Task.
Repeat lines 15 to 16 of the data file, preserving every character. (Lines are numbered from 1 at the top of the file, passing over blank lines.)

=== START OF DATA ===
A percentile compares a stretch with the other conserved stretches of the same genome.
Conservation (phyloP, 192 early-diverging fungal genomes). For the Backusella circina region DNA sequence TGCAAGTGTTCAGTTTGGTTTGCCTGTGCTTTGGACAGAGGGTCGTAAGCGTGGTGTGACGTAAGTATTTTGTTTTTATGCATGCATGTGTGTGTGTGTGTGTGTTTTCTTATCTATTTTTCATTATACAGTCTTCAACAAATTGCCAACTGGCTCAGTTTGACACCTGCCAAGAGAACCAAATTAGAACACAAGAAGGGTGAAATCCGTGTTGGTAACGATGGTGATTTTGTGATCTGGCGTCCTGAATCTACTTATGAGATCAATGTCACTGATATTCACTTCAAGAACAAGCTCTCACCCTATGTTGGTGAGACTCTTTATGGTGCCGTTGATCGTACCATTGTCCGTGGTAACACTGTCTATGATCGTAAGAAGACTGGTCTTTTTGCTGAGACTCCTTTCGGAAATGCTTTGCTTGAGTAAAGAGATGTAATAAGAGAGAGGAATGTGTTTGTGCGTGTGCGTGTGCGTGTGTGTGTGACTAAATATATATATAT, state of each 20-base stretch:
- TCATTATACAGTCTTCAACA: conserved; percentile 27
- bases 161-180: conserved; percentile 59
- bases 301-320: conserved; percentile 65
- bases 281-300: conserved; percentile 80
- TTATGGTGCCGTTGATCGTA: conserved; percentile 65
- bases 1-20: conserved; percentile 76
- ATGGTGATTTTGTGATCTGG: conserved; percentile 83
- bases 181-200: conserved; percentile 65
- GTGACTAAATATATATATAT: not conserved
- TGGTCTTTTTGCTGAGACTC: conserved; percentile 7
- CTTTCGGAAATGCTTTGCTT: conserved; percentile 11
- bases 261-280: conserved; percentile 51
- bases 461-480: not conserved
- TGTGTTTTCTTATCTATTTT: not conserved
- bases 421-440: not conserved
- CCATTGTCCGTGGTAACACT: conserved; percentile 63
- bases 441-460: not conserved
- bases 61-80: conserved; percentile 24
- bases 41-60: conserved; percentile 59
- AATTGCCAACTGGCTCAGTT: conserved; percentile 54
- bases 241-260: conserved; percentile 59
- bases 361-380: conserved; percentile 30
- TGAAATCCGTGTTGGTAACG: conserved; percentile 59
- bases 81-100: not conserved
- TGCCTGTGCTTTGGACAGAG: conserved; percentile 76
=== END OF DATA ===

- bases 461-480: not conserved
- TGTGTTTTCTTATCTATTTT: not conserved